The atmosphere in the downstairs bar of Spanky Van Dykes was jubilant and excited when I walked in, and although we had still an hour to go before the first support bands were on, it was pretty much packed out. After a few drinks we all headed upstairs into the sizeable gig room above the bar, the primitive set up of which complementing the punk-orientated evening.
The first band I saw were Gnarwolves, a hectic three-piece who adorned the stage to a moderately-sized crowd. Their sound reminded me of a cross between old Blink 182 and Fugazi; rapid pop-punk tempos and strained vocal lines, and apart from the poor attempts at banter between songs which was a slow start, the band finished satisfyingly strongly.
Next up, hailing from Manchester, was The Minx. Somewhat of a change from the manic sound of Gnarwolves, The Minx offered a more controlled, alternative-rockesque sound. Soaring choruses and catchy pop guitar lines were backed by a pounding rhythm section in a style reminiscent to The Walkmen, or the Strokes. Their sound however didn’t match the fervor of Gnarwolves, and I personally thought they should have been swapped over in the supporting line-up.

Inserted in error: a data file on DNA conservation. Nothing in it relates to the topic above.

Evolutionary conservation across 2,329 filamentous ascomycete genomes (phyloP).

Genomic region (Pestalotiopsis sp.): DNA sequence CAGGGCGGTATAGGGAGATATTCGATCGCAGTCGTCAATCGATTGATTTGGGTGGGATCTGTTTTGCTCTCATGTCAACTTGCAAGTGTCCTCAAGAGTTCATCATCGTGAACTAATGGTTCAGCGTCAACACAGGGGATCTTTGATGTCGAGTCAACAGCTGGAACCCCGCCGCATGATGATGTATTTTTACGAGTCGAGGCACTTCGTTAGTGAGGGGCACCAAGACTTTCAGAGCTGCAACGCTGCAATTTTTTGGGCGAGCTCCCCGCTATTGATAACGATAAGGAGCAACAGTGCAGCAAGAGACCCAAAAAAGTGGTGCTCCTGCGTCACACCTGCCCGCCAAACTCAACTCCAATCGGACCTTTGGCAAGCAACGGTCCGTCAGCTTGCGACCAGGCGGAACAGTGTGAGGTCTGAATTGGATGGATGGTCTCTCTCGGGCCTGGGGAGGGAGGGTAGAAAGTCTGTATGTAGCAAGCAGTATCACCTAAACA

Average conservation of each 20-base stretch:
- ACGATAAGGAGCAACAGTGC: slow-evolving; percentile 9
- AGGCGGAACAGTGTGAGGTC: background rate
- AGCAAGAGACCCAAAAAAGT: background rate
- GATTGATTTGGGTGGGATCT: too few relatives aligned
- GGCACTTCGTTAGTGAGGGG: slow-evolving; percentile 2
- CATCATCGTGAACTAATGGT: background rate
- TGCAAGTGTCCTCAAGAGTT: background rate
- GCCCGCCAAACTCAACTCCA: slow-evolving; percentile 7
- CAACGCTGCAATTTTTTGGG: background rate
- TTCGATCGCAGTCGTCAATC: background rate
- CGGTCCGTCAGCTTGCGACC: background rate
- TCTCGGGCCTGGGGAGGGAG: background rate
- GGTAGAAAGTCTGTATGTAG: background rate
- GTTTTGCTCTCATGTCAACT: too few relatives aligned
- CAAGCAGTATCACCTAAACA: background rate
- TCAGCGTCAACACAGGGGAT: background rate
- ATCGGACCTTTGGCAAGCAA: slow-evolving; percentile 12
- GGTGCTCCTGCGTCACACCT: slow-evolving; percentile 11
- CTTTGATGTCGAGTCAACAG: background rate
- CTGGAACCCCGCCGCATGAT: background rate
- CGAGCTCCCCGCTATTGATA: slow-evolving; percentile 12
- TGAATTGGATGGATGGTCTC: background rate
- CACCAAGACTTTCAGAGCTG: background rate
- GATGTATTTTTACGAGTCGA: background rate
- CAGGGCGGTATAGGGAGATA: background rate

Lower Than Atlantis came onstage to crown the night theirs. Not having heard the band before even on record, I was intrigued to find a depth within their broad, pop-punk sound. Crashing riffs were energetically thrashed out over swift drums among passionate lyrics from singer Mike Duce, whose live performance (I realized later) was impressively close to sounding like the recordings.
Their songs were unpredictable but nevertheless enjoyable; ‘If The World Was To End’ combined elements of djent groove-metal with Sex Pistols-like energy, whilst ‘Something Better Came Along’ was a more restrained number, proving the band were able to hold back for a more emotional effect. Another stand out track for me was ‘Beech Like A Tree’, which proved to be a huge fan favorite. Overall the evening seemed to close with a bang, and Lower Than Atlantis proved they could live up to the pressure of such a small and intimate gig.